born, New York zcity based realist, figurative painter is this generation’s version of Henri de Toulouse Lautrec– the iconic, late 19th French post-Impressionist painter and illustrator who defined an era with his elaborately elegant, provocative and often decadent whimsy of the 1800’s Paris beau-monde.
After a riveting visit to his work studio overlooking Union Square in Lower Manhattan which naturally lent the opportunity to truly absorb his large-scale, multi-figurative oil paintings caught between realism and surrealism and which have
found homes in the personal art collections from celebrities such as Whoopi Goldberg to art world gorgons like Iris Kantor the grand dame of the Metropolitan Museum of Art, who of course, has an entire wing at the world famous New York City museum named after her! And so, the artist and the writer sat in the park where he offered further discourse on his artistic reason to be.
Alexander Klingspor paints from live models supplemented with the flexible tools of an artist at the top of his game: anatomical knowledge, compositional problem solving combined with the rich dream like aesthete — which are all tools of this artists psychological visual grammar.
Alexander Klingspor was born in Stockholm, Sweden in 1977 and moved to New York City at the dawn of the 21st Century. ‘’I have been painting and drawing my whole life and got serious about it when I was sixteen. I started out as an illustrator where he first apprenticed for one of Sweden’s legendary illustrators Michael Boston who then arranged for him to come to America for the first time as a 20-year-old to live in Kansas City, Missouri and apprentice for two of America’s leading illustrators Mark English and John English who gained fame with the hallowed blue chip American brand known as Hallmark.’’
But fine art was always his first love and pursuit. ‘’I wanted to master how Rembrandt painted,’’ he whispered confidently sitting on a park bench in Union Square one flawless Spring day of 2017. ‘’And so I found this teacher Magnus Bratt, a master copyist of 16th and 17th Century paintings who has worked with major museums all over the world restoring vintage paintings. And so I studied with Magnus Bratt for several years and by doing that I found my voice as a painter. And I consider myself a narrative painter. I paint from a psychological internal battle with myself. It is a constant quest to define my own psychological state.’’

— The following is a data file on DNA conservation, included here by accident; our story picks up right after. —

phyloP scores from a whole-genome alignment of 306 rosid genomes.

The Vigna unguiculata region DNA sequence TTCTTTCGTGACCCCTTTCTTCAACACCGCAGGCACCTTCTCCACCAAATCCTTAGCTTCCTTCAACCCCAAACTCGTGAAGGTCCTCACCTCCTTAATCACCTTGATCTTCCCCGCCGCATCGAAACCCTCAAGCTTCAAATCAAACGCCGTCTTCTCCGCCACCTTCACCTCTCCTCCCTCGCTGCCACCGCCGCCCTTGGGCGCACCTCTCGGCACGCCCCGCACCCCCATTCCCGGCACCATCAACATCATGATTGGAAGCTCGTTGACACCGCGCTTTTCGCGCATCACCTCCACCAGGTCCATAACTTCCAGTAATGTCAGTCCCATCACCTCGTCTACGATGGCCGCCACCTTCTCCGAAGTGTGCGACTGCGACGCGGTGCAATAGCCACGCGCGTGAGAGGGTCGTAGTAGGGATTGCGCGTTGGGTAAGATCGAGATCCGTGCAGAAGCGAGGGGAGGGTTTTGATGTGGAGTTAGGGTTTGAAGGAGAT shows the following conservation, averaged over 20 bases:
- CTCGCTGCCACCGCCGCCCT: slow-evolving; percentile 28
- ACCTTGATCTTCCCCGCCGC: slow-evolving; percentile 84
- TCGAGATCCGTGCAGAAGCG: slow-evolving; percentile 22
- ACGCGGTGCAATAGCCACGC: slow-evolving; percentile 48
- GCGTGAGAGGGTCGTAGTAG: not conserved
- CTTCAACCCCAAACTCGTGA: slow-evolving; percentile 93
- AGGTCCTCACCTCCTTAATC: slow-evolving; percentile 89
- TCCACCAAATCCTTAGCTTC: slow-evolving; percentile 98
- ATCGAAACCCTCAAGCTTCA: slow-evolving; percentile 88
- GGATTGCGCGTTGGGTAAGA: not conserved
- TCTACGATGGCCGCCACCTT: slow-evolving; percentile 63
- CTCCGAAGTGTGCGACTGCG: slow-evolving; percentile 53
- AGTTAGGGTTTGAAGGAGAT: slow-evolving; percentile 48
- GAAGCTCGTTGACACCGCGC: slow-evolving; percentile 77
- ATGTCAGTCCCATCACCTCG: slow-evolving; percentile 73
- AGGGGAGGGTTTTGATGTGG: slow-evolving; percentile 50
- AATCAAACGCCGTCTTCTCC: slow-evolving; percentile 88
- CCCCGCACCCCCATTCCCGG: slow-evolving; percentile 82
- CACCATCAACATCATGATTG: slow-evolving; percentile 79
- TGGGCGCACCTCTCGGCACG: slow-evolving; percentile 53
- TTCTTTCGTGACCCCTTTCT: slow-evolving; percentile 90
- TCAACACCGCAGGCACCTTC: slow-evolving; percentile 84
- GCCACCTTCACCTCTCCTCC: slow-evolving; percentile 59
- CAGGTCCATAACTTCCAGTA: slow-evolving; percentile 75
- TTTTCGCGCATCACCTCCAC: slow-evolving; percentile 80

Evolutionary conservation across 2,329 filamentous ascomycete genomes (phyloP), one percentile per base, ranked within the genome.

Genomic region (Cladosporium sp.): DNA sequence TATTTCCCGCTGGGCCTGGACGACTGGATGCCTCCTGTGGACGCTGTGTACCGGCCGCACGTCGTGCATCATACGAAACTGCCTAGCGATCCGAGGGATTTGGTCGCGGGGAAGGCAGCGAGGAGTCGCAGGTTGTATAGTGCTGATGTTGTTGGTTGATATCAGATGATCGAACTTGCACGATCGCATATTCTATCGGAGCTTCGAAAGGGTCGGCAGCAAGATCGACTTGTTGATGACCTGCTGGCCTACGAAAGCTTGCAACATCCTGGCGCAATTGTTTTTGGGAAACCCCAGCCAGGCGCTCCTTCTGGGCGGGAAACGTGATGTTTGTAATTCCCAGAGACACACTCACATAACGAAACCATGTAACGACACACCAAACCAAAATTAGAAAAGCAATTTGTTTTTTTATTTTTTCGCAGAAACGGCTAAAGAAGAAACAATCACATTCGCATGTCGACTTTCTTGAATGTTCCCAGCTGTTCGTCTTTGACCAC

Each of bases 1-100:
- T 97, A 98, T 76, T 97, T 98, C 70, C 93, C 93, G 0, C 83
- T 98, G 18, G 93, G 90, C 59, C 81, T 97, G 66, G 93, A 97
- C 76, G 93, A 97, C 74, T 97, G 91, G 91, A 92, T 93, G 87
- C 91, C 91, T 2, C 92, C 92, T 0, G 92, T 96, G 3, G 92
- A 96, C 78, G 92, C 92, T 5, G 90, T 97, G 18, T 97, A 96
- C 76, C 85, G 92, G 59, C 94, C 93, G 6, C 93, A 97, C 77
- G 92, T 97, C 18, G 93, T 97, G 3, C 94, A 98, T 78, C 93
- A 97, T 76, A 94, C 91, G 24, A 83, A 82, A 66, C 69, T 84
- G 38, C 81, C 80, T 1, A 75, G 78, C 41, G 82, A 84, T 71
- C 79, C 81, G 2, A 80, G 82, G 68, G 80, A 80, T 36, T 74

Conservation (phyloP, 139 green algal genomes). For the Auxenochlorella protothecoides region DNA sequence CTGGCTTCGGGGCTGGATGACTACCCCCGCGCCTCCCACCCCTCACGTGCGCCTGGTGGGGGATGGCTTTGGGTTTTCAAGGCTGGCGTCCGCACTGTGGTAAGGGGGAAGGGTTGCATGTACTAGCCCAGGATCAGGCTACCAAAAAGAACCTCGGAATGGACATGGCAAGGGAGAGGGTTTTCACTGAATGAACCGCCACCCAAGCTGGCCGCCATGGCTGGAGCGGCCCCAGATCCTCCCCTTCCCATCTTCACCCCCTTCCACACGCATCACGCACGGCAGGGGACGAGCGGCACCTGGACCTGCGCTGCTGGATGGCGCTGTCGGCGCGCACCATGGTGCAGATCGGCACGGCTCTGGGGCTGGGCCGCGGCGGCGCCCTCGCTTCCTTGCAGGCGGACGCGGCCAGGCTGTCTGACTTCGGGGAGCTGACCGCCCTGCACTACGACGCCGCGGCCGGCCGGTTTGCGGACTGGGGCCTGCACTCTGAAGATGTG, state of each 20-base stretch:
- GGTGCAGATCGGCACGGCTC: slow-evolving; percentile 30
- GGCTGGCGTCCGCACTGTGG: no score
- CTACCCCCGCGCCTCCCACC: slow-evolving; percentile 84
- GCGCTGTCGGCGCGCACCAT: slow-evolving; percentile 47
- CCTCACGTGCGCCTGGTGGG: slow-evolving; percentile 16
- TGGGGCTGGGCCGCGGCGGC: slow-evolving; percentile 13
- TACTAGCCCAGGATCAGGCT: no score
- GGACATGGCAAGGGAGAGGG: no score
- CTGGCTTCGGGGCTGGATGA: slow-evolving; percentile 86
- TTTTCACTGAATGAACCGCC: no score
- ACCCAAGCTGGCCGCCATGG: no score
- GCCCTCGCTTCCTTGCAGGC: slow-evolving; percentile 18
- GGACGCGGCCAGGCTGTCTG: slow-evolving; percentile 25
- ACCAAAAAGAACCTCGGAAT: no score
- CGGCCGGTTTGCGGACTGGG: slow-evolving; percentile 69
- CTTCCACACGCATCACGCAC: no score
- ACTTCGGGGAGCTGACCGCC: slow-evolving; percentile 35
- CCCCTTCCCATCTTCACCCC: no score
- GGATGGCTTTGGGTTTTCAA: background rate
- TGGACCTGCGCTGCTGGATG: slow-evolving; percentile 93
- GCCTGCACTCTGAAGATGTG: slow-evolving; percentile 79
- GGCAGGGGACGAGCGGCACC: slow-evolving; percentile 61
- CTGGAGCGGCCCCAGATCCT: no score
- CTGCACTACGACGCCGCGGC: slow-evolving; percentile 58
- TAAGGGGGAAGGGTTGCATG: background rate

We can only hope he doesn’t go run off and chop off his ear a-la-Van-Gogh in a fit of artistic angst. It is nonetheless safe to say that the artist Klingspor is not at all afraid to delve, or for that matter discuss, the sometimes dark recesses of his psyche to which he plumbs all for the sake of his craft.
‘’When I moved to New York City in 2008, I first lived in Chinatown where I discovered the burlesque scene and the seedy night life of the Lower East Side.
The city was changing and so i set out to document as much as possible the seedy joints that were about to give way to modern condo developments. So I would bring a camera and my sketch book and recall in my own way the feeling and ephemera of these seedy places. When you live in a large city such as New York in a world of such consumerist frenzy–everything becomes a product– and I love exploring the further reaches of my mind.’’
There is no denying however the immediate signifiers, influencers of his highly stylized work. ‘’The Old Masters–Rembrandt, Caravaggio, Tierpolo. I look at all the renaissance masters, especially Peter Paul Rubens. I just love the sense of hysteria throughout his paintings. But I also deal with the reality of what surrounds me and so I am constantly grasping to bring to canvas the thoughts and the imaginings playing out of my sub-consciousness.’’
It should thus not surprise the reader then that pain, pleasure, sex and death are never far below the surface of his still surfaces. From his lavish/trashy dinner party series to his austere foreboding nature and cityscapes– Alexander Klingspor is clearly an artist with his own inimitable unsettling and idiosyncratic point of view.
And so as the artist begins the earnest preparation for a full-scale retrospective of over 70 of his most iconic works which will go on exhibition from March 3 to May 27, 2017 at the Prince Eugen Waldermarsudde Museum in Stockholm, Sweden next year.